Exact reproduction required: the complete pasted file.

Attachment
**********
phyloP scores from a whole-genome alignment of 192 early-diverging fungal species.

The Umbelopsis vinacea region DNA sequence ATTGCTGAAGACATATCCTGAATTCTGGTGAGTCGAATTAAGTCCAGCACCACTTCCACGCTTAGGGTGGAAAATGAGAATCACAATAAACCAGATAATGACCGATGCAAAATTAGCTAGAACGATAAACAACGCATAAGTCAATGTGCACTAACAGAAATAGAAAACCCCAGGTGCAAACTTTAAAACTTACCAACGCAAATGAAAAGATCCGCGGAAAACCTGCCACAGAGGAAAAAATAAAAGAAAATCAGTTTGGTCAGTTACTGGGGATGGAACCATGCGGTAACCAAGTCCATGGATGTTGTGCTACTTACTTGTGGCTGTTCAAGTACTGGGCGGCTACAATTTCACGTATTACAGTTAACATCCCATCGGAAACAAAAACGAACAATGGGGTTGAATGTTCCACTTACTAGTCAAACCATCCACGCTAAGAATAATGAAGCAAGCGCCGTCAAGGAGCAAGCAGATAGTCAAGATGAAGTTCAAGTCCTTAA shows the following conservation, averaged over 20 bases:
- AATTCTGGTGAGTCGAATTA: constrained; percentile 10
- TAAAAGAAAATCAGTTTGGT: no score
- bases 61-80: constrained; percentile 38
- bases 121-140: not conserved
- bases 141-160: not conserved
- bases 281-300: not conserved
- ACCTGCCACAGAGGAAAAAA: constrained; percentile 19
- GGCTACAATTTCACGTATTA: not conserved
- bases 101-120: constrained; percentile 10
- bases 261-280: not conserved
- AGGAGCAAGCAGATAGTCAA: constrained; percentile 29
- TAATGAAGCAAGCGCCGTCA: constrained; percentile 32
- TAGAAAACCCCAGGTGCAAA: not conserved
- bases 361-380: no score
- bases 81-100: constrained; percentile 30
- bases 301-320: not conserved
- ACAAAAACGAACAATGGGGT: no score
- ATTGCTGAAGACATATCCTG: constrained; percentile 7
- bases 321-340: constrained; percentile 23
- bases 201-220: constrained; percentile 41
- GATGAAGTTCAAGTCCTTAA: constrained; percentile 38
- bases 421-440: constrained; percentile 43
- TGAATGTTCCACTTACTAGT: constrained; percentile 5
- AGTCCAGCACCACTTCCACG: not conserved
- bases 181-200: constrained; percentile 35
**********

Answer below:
phyloP scores from a whole-genome alignment of 192 early-diverging fungal species.

The Umbelopsis vinacea region DNA sequence ATTGCTGAAGACATATCCTGAATTCTGGTGAGTCGAATTAAGTCCAGCACCACTTCCACGCTTAGGGTGGAAAATGAGAATCACAATAAACCAGATAATGACCGATGCAAAATTAGCTAGAACGATAAACAACGCATAAGTCAATGTGCACTAACAGAAATAGAAAACCCCAGGTGCAAACTTTAAAACTTACCAACGCAAATGAAAAGATCCGCGGAAAACCTGCCACAGAGGAAAAAATAAAAGAAAATCAGTTTGGTCAGTTACTGGGGATGGAACCATGCGGTAACCAAGTCCATGGATGTTGTGCTACTTACTTGTGGCTGTTCAAGTACTGGGCGGCTACAATTTCACGTATTACAGTTAACATCCCATCGGAAACAAAAACGAACAATGGGGTTGAATGTTCCACTTACTAGTCAAACCATCCACGCTAAGAATAATGAAGCAAGCGCCGTCAAGGAGCAAGCAGATAGTCAAGATGAAGTTCAAGTCCTTAA shows the following conservation, averaged over 20 bases:
- AATTCTGGTGAGTCGAATTA: constrained; percentile 10
- TAAAAGAAAATCAGTTTGGT: no score
- bases 61-80: constrained; percentile 38
- bases 121-140: not conserved
- bases 141-160: not conserved
- bases 281-300: not conserved
- ACCTGCCACAGAGGAAAAAA: constrained; percentile 19
- GGCTACAATTTCACGTATTA: not conserved
- bases 101-120: constrained; percentile 10
- bases 261-280: not conserved
- AGGAGCAAGCAGATAGTCAA: constrained; percentile 29
- TAATGAAGCAAGCGCCGTCA: constrained; percentile 32
- TAGAAAACCCCAGGTGCAAA: not conserved
- bases 361-380: no score
- bases 81-100: constrained; percentile 30
- bases 301-320: not conserved
- ACAAAAACGAACAATGGGGT: no score
- ATTGCTGAAGACATATCCTG: constrained; percentile 7
- bases 321-340: constrained; percentile 23
- bases 201-220: constrained; percentile 41
- GATGAAGTTCAAGTCCTTAA: constrained; percentile 38
- bases 421-440: constrained; percentile 43
- TGAATGTTCCACTTACTAGT: constrained; percentile 5
- AGTCCAGCACCACTTCCACG: not conserved
- bases 181-200: constrained; percentile 35